Yesterday I made another trip to the San Francisco Zoo; this time to shoot images for an article I am writing for Lexar's Digital Photography web site. The article will give tips on how to better photograph zoo animals. I was hoping for some of that good ole' San Francisco fog to give me nice even light, but even though I showed up right at 10am (the opening of the zoo), it wasn't to be. The sunlight was pretty intense. But, I made the best of the situation and set out to capture some "good images" and some "what not to do" images. Here are some of my favorites.
I was the only one hanging out by this guy and I swear that he was staring me down.
I walked by the lion pen at least 4 times, and each time they were laying down in the back, out of site. Finally, on my last attempt, they had made their way back towards the front of the exhibit. This guy had his head down and, as I stood there waiting to see if he would look up, he seemed content to wait me out. I remembered a trick that I had used a couple of years ago. I pulled out my car keys and rattled them, thus simulating the noise that they associate with their keeper (and therefore food). That worked! He looked up at me numerous times and even got up and meandered around for a while.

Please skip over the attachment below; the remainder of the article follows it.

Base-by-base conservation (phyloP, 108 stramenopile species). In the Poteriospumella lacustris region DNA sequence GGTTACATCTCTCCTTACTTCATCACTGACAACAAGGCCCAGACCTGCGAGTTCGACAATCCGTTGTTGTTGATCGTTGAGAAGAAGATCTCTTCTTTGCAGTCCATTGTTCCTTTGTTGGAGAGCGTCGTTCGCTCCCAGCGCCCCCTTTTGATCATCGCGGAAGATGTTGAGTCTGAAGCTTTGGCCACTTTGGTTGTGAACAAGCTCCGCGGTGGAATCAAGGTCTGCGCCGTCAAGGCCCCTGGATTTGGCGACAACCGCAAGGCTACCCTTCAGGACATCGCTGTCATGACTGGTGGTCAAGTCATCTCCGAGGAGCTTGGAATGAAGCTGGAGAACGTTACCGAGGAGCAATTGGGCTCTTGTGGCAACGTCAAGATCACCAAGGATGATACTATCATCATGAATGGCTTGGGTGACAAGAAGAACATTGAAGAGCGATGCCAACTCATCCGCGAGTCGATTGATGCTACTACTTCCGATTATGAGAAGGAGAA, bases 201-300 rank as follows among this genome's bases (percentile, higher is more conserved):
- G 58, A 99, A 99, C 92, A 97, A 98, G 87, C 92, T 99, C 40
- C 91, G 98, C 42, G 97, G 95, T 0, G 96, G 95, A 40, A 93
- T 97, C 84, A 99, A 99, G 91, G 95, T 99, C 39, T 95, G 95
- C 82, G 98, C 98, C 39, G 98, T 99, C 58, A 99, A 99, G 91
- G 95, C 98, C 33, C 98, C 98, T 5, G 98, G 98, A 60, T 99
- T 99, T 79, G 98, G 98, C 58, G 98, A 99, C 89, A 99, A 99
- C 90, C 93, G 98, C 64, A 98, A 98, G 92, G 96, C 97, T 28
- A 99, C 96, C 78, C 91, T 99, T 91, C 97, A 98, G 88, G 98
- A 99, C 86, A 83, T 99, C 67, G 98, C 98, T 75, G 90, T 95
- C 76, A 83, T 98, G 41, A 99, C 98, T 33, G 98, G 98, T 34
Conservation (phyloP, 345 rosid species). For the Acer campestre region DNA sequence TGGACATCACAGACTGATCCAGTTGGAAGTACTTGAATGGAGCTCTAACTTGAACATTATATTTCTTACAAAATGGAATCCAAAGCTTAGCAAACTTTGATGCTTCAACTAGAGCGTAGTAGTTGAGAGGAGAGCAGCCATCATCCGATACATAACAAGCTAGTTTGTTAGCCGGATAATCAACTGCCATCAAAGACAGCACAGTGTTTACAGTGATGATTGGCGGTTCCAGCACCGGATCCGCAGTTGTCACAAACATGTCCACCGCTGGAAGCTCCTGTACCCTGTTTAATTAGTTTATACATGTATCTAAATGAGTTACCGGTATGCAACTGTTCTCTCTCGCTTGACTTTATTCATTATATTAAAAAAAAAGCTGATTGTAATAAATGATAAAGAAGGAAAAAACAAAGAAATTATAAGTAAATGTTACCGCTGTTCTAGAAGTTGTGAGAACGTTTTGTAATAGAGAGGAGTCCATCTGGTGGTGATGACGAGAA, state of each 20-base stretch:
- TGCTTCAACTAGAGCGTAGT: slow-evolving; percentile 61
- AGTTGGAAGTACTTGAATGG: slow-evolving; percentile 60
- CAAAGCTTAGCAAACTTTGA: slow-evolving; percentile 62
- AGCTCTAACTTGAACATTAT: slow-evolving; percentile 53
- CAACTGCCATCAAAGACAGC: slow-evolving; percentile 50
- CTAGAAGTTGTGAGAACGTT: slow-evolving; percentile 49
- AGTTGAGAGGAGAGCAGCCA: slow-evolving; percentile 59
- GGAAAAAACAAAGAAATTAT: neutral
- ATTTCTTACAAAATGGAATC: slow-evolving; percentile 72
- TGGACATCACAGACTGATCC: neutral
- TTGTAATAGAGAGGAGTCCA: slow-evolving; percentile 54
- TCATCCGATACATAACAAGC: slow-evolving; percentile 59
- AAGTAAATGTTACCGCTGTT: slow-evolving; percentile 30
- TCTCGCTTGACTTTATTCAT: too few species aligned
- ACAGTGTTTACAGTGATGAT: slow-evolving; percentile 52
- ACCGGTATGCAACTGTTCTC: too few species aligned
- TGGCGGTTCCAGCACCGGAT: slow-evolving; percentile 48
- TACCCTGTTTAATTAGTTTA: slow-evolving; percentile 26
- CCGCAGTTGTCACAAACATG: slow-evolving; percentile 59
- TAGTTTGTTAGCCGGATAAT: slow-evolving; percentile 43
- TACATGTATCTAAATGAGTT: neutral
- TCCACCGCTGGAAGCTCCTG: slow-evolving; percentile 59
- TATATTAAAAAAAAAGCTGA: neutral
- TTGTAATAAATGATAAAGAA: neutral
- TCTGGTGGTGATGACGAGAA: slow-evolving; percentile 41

Look - a three headed giraffe!
I used this image in my article to demonstrate the importance of focusing on the animal's eyes. I shot this at f2.8 to diffuse the background and draw the viewers attention to the bird.
This Mandrill, Jake, was my favorite subject at the zoo. He had great colors in his face and on his back side. I must have stood by his area for 45 minutes trying to get a decent shot of him. The bad lighting wasn't helping me in this quest. He must have paced around his pen at least 25 times before I left. I can not tell you how many times I heard kids walk by and say "hey - has a funny looking butt!". Too funny.
For the article, check out www.lexar.com/dp in a week or so.